“Someone did write a letter about the splash page of #101 that I still recall after all these years.  The missive-maven found humour in the fact that the story opened with Conan sitting around roasting a big hunk of meat over a fire, and muttering to himself, ‘Bêlit…’  To that particular reader, the juxtaposition made it look as if it were the thigh-bone of the late Queen of the Black Coast that the Cimmerian was heating up.  Weird, these comic fans.”

Heh.  I’d love to have met the person who wrote that letter; that’s just my sense of humour.

Following a short but savage battle in which he slays their war-chief, Conan is taken prisoner by the Bamulas.  This is a more powerful tribe than most in the region. And their God is Ekku – ‘the grim deity of blind chance’.

Whilst a prisoner Conan keeps his knowledge of their language to himself, soaking up what he can find out about them until such time as he can use what he has learned.  This comes about in single battle with Yoruba, who he kills to become the new war-chief.

Thomas himself calls this a ‘potboiler’; but if it is then it’s a damned good one:  solid, interesting storytelling that appears to be setting up some future intrigue and absolutely first-class art from Buscema and Ernie Chan.  Sure,  it’s got that hoary (not to mention hairy) old sword-and-sorcery staple, a giant spider; but they make it slightly different here, and it works.

This arachnid aberration, in case you’re wondering, is bigger than that in The Tower of the Elephant (#4) but nowhere near the size of Omm of Yezud – which will hardly surprise any long-time readers who recall that monstrosity, will it? (Web of the Spider-God; #13.)

Maybe I’m just enjoying a stroll through the jungle after so long on board the Tigress – but whatever the reason, I loved this issue.

Notwithstanding the fact that The Men Who Drink Blood (#102) and Bride of the Vampire (#103) actually comprise a two-part tale, I really would consider these to be one big potboiler, despite the standalone nature of the previous outing.


Problems in Black & White

Conan has now probably been the Bamula war-chief for about a month or two and is already busily expanding what he seems to cautiously believe could come to be a black empire, with himself at the head of it.  Despite the fact that he doubtless knows that such a ‘kingdom’ could never ultimately satisfy his growing ambitions, I suspect that the reason he is  not pushing on back into the Hyborian lands to the North is that he is still reconciling himself and coming to terms with the death of his mate of three years, Bêlit.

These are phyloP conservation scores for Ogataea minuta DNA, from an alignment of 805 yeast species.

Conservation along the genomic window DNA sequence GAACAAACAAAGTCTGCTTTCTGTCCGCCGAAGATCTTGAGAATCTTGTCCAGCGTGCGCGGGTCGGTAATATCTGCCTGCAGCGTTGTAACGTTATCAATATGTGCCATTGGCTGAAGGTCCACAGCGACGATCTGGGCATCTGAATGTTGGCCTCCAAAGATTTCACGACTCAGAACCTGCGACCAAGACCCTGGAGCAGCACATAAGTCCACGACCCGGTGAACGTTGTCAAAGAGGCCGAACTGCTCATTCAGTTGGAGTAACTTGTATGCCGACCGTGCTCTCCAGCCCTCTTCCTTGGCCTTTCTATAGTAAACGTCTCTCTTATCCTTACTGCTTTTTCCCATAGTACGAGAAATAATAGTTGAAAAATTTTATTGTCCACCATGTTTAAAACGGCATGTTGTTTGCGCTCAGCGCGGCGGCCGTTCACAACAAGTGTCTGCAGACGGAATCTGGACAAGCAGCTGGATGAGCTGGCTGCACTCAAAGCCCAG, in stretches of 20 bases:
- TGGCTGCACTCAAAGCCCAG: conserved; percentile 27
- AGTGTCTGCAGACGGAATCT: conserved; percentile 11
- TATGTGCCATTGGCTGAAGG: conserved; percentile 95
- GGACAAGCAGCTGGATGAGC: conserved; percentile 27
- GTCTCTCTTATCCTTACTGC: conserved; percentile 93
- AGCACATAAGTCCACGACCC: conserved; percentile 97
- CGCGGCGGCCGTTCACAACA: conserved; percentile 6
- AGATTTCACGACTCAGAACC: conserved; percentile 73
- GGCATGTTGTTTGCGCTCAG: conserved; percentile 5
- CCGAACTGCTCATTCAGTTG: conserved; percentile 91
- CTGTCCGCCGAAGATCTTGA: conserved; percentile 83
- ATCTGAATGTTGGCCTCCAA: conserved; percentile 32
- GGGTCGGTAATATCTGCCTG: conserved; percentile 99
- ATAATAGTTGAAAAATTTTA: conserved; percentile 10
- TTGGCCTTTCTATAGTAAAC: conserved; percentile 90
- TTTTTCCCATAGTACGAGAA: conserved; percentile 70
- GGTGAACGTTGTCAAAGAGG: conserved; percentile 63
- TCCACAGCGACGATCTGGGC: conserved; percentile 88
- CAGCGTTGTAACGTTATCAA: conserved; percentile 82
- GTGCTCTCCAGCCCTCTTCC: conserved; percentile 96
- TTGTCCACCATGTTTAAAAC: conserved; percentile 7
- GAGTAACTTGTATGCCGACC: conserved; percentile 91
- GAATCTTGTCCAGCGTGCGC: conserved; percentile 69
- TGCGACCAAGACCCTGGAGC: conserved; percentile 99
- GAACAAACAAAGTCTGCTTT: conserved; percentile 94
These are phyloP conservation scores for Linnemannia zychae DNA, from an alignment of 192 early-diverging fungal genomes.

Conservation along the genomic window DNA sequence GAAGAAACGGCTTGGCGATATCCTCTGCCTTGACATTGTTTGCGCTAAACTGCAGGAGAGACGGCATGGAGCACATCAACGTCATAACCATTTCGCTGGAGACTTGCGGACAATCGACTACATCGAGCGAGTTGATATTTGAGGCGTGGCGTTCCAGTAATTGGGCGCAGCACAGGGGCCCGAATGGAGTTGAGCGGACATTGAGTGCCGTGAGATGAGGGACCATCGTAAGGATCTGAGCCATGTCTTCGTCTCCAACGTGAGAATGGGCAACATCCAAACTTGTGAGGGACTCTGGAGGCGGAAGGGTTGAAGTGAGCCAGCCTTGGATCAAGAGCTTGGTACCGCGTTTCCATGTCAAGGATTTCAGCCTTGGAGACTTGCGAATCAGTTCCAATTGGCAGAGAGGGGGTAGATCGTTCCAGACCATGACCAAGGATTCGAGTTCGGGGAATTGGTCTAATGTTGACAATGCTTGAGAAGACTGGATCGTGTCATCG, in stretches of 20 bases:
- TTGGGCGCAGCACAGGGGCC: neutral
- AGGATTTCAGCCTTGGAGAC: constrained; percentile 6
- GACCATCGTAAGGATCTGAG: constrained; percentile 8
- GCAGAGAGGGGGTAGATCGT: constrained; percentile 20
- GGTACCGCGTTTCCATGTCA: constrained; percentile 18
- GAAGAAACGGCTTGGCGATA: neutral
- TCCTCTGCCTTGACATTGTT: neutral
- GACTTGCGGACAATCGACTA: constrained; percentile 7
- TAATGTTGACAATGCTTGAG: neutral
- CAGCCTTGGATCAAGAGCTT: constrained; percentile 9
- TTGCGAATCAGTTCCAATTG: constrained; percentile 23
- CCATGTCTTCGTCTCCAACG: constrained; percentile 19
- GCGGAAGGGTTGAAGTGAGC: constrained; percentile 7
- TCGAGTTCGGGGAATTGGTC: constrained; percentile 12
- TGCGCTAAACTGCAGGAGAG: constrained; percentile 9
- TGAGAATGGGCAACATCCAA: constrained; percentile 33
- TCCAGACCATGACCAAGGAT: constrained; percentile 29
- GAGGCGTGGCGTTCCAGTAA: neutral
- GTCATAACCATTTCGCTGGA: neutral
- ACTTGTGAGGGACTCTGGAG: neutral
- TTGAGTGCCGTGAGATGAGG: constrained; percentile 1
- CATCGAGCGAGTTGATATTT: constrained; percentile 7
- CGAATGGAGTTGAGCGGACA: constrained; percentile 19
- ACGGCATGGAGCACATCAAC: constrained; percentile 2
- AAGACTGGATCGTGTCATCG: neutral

Of course, this is pure conjecture on my part; but I believe there to be a sound basis for it.

Conan appears to have been more or less happy to serve ‘under’ the Queen of the Black Coast whilst he was in reality her partner in all ways; yet I think that his leadership of the army of Princess Yasmela in Black Colossus would have fueled and augmented his natural leadership qualities.  It’s just that they’ve been lying partially dormant these past few years.

That tale was retold in The Savage Sword of Conan #2 and came – at least as far as my own chronology is concerned — after The Last Ballad of Laza-lanti in Conan the Barbarian #45.

This vampire story itself resembles too much the concepts of Tower of Blood (#43) and Of Flame and the Fiend (#44).

The Bamulas come into conflict with a race of men who behave in the manner of vampires, although the only true supernatural blood-leech is their chief.  He wishes for Conan to join him in his undead state and you can well imagine how that suggestion goes down with such a man.

Where this yarn is important however, is that it addresses to a certain extent the obvious problems that would exist if a white man were to gain the chieftainship of a black tribe.

Of course, it certainly helps that Conan’s natural leadership qualities are instrumental in the Bamulas quickly growing in strength as they consolidate other tribes into them.  Yet there is no doubt that such a feat would never just be plain sailing. It is quite a tightrope that the Cimmerian has chosen to balance on.

The threat from the very fact of his skin-colour is represented here by Basuto.  However, using his wits and what he has learned of human nature, Conan even wins over this tough individual – and in the process makes him sub-chief.

Once again the artwork is exceptional and it is a solid enough piece that one can tell Thomas had fun with; but I was already looking forward to the next issue — and what many Robert E. Howard fans bafflingly believe to be one of his worst stories.



Next:  Vales of Lost Women; Snouts in the Dark.

Author: Charley Brady